Details of Gisele Bundchen and Tom Brady's Plant-Based Diet

There's a lot that the supermodel and her quarterback husband don't eat.

ByABC News
January 5, 2016, 8:59 PM

— -- Gisele Bündchen and Tom Brady both need to be in great shape to do their jobs.

As a result, the two employ private chef Allen Campbell to cook organic, plant-based meals for their family.

While he does serve up steak, duck, chicken and wild salmon, Campbell told that 80 percent of his recipes consist of vegetables and whole grains -- and little else.

"No white sugar. No white flour. No MSG. I’ll use raw olive oil, but I never cook with olive oil. I only cook with coconut oil... [and] I use Himalayan pink salt as the sodium. I never use iodized salt," Campbell told the website, adding that coffee, caffeine, fungus and dairy are also off-limits. "[Brady] doesn’t eat nightshades, because they’re not anti-inflammatory. So no tomatoes, peppers, mushrooms, or eggplants. Tomatoes trickle in every now and then, but just maybe once a month. I’m very cautious about tomatoes. They cause inflammation."

Campbell explained that he creates menus a week or two in advance, and leaves them in the kitchen so the model, 35, and the NFL quarterback, 38, will know what to expect. However, they rarely make requests, and most of the time, their children, Ben, 6, and Vivian, 3, will eat what their famous parents are having.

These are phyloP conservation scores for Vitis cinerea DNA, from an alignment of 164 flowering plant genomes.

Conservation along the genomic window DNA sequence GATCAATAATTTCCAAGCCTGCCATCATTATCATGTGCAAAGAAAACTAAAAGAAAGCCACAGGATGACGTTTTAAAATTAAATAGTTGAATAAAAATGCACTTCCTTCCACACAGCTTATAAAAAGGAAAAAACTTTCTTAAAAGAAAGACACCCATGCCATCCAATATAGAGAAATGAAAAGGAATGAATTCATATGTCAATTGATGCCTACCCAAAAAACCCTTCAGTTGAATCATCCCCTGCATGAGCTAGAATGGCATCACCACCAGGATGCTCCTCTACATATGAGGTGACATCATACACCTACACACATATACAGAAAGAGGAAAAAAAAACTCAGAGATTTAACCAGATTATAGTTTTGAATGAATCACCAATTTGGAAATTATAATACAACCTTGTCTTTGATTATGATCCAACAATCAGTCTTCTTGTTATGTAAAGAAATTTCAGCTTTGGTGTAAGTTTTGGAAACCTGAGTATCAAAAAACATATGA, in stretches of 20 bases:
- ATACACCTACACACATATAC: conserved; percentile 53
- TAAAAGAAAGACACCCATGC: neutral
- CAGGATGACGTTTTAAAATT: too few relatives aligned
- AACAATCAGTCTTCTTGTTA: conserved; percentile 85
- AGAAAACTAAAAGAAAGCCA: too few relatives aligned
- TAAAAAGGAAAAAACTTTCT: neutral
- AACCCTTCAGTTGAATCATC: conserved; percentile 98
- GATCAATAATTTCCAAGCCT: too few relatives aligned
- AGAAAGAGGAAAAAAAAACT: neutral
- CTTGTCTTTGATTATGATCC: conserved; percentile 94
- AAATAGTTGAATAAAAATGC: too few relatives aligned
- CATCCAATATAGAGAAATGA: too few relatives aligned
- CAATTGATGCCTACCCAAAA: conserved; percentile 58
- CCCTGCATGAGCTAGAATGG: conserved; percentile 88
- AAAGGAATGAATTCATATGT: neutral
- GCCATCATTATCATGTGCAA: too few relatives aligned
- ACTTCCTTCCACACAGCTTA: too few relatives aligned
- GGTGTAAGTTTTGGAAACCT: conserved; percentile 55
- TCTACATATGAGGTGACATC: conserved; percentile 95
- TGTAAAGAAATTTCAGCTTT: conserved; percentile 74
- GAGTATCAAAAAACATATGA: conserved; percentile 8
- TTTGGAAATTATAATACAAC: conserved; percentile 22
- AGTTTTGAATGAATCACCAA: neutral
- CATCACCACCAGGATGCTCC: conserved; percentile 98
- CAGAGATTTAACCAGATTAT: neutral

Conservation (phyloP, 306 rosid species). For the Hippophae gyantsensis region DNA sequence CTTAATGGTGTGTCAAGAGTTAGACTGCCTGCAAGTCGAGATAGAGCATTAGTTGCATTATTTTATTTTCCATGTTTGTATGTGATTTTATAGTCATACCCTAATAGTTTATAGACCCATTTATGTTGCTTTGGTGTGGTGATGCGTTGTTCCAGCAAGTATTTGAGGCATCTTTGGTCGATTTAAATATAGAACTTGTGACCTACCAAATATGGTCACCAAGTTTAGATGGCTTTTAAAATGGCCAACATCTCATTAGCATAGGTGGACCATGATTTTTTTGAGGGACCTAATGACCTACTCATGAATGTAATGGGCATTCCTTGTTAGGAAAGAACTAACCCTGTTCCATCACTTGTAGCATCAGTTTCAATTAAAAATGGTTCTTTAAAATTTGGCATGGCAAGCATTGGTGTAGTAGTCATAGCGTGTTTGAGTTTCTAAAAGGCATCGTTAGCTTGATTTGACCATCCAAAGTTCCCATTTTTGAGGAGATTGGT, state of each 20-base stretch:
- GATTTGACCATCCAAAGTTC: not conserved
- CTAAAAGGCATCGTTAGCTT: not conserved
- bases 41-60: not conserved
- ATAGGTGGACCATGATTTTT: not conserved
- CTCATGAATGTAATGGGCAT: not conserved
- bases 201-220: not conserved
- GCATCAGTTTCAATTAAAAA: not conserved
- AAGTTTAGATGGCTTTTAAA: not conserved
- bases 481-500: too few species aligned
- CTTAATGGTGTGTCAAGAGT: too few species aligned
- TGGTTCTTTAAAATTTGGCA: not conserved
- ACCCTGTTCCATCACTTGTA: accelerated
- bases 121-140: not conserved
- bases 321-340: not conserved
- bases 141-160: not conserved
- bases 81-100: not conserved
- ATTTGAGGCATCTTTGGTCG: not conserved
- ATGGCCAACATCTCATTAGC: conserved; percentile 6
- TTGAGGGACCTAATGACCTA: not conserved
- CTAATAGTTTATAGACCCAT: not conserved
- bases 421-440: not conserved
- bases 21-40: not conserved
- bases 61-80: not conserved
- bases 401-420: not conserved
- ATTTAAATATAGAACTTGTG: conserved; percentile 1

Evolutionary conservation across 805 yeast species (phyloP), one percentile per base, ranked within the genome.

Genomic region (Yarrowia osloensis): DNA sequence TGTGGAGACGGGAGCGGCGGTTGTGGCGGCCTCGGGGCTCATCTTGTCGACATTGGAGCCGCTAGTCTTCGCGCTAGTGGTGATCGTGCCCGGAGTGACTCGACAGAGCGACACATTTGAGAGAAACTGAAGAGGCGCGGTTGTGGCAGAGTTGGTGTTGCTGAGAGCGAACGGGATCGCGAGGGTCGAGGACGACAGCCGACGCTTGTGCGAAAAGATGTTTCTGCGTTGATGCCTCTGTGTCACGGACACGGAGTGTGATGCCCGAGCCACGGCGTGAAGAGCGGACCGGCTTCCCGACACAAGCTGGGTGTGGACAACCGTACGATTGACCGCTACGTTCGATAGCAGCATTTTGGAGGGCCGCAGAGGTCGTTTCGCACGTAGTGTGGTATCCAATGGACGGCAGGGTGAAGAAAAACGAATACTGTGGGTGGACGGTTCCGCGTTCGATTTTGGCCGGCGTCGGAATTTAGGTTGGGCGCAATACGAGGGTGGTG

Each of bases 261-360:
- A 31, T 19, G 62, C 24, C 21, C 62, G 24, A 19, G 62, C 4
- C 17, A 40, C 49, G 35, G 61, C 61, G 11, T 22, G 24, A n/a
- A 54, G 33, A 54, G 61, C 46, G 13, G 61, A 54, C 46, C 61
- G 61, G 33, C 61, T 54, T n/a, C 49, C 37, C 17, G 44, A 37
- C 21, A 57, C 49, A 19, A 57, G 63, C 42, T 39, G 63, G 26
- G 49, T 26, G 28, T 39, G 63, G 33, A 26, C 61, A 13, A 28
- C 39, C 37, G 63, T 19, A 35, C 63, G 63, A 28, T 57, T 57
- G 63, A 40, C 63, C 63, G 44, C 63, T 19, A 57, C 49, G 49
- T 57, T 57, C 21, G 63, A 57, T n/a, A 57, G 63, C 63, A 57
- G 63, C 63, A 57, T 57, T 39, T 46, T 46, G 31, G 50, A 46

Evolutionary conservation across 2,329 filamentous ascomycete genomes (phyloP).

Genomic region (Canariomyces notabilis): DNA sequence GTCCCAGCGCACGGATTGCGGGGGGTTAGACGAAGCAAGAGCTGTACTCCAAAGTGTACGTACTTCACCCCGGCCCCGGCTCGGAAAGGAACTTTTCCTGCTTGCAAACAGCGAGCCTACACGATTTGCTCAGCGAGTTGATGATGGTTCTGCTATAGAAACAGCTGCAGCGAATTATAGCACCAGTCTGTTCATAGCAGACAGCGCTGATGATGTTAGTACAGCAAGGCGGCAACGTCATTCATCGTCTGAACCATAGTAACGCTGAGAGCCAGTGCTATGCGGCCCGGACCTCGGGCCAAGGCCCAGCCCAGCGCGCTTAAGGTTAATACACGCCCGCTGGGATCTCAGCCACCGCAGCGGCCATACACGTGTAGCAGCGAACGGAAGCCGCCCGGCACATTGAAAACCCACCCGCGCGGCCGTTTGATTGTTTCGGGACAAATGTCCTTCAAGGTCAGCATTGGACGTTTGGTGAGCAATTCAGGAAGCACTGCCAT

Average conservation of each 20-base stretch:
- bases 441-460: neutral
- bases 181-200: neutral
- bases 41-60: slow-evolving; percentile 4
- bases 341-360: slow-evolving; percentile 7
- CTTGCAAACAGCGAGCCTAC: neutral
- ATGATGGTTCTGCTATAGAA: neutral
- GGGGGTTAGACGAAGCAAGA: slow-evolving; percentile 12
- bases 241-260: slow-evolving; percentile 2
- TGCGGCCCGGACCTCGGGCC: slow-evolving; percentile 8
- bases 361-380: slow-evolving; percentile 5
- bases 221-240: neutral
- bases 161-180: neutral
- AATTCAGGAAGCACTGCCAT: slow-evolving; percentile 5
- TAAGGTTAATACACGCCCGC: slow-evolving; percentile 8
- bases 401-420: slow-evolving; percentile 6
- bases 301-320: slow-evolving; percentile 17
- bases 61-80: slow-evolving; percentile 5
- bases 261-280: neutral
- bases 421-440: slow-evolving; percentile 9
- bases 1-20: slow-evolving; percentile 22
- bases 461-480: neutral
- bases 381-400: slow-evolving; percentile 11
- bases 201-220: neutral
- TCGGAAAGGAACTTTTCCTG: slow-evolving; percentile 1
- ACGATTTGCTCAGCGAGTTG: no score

"Yesterday I made veggie sushi for the kids. I’ve been doing that a lot lately. It’s brown rice, avocado, carrot, and cucumber. The kids like [it] maki-style, so the rice is on the outside. And I do it with a ponzu sauce, which is uzu and tamari. [I use] tamari because we stick to gluten free for everything," he said. "For snacks, I make fruit rolls from bananas, pineapple, and spirulina. Spirulina is an algae. It’s a super fruit. I dehydrate it. I dehydrate a lot of things. I have three dehydrators in their kitchen. I also make raw granola and raw chocolate chip cookies."

And though Brady's New England Patriots are in the playoffs, Campbell said that game days rarely affect what the family eats. Instead, the seasons do, with the family eating heartier meals in the winter and lighter dishes in the summer.

These days "I’m all about serving meals in bowls. I’ve just did this quinoa dish with wilted greens. I use kale or Swiss chard or beet greens. I add garlic, toasted in coconut oil. And then some toasted almonds, or this cashew sauce with lime curry, lemongrass, and a little bit of ginger," Campbell added. "That’s just comfort food for them."